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Adam Dicker, MD, PhD; Thomas Jefferson University
So, the first introduction to the DoD Prostate Cancer Research Program was through the funding
of a synergy grant with myself and a number of physicists, where we developed smart needles.
So there are a number of therapies for the treatment of prostate cancer where you’re
inserting needles into the prostate. A common example might be brachytherapy, where needles
are put into the prostate and then radioactive seeds are then inserted through these needles,
or you’re trying to biopsy a particular part of the prostate. So one of the limitations
with current needles is they don’t discriminate between tumor and normal tissue and there’s
no ability to really steer the needle.
So a smart needle can sense the tissue, can sense the difference between normal prostate
and tumor, and most needles are straight, that’s a good thing, but these needles are
actually smart and you can have them bend around and curve, and then become straight.
So they have the ability, with special properties to sense where they are, as well as be able
to direct themselves to particular places where you might want to deliver some sort
of therapy.
We’ve developed the needles. We validated them. We’ve shown that they can discriminate
between normal tissue and prostate using prostatectomy specimens, and we now have a Phase I clinical
trial that’s been approved by the Food and Drug Administration to now enroll patients
and have them treated with this device.
And that’s been a very productive collaboration with Dr. Yan Yu, a physicist at Thomas Jefferson
University, and a number of institutions, and we’re very grateful to the DoD for supporting
that work.
Another grant is a postdoctoral award to Dr. Kosj Yamoah. I’m a mentor to Dr. Yamoah,
as is Dr. Tim Rebbeck at the University of Pennsylvania.
Kosj is from Ghana, and what he’s particularly interested in is, can he use the new molecular
tests that are now being developed to help prostate cancer patients.
The grant is in a collaboration with a company called Genome DX that’s based in Vancouver
and San Diego. And they developed the Decipher signature. This signature was developed from
the Mayo Clinic from about 10,000 prostatectomy specimens.
So this signature identifies which patients are going to develop a metastasis, and they
can predict it with a higher level of certainty than the known clinical parameters that we
currently use when taking care of patients.
Now, in the Mayo Clinic in Rochester, Minnesota, they had a mostly Caucasian population. So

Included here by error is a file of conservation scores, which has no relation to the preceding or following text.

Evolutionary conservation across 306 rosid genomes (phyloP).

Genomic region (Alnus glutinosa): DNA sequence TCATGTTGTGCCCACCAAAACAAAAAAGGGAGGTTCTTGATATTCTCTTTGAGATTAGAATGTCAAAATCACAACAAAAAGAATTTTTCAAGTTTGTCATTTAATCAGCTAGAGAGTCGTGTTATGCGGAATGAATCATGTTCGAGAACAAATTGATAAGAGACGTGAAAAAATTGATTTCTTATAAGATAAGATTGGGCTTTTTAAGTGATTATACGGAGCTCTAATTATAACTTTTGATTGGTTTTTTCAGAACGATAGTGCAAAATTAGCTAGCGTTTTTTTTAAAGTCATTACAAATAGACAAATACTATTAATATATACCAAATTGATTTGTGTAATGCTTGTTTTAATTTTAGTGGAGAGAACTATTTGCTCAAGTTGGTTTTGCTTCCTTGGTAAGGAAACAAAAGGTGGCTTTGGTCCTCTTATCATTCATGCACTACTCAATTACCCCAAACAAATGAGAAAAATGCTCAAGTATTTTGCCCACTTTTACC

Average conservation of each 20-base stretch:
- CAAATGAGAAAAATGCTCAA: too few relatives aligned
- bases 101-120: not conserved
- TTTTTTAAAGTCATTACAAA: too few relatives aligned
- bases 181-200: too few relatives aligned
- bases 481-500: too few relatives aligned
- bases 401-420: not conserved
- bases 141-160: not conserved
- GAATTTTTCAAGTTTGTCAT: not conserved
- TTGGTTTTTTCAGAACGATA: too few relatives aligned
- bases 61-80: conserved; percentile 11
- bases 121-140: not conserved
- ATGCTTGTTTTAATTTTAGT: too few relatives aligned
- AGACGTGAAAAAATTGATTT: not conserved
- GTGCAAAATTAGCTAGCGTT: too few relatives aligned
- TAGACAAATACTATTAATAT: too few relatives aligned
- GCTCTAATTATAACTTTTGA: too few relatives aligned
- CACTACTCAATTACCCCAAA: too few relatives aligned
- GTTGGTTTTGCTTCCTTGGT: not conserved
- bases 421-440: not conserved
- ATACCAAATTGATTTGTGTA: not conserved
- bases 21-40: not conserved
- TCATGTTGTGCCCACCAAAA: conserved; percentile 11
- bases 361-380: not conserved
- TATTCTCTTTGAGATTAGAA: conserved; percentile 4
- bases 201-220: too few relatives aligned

we don’t know if this metastases signature applies to African American patients or African
Kosj Yamoah is a trainee in radiation oncology, and he has a unique access to sample, tumor
samples, prostate biopsies from African American patients in the Philadelphia region, as well as from
African patients in Ghana, Senegal, and other neighboring African countries.
And he’s going to see if he can develop a specific molecular test for these African—either
African American or African-African—patients and see if this can add value because it’s
thought that the African American patients, particularly in the United States, either
present with more-advanced disease or are thought to have a more aggressive type of
prostate cancer. And the molecular test will help personalize therapy so you don’t overtreat
someone if their disease is not as aggressive, and you don’t undertreat someone who may
require a more comprehensive, aggressive approach to their care.
For us and other people in the field, we’re looking to have the greatest therapeutic ratio,
meaning, how can you help the most and hurt the least. No one enjoys having a needle put
into them, but if you can do it in a less invasive way and reduce the risk of
injury, you know that has significant clinical benefit. If you have a molecular test that
can determine whether a patient should be getting a more aggressive therapy or a less
aggressive therapy, it has a huge impact on their quality of life. And I think, in a short
time, meaning, in just a few years, for both the molecular tests, the genomic tests that
we’re involved with, as well as some of this smart-needle technology, we’ll be able
to show direct clinical benefit to patients.
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Smart Needling Technology and Predicting Risk of Metastases

194 Folder Collection
Amy.Lin published on September 29, 2016
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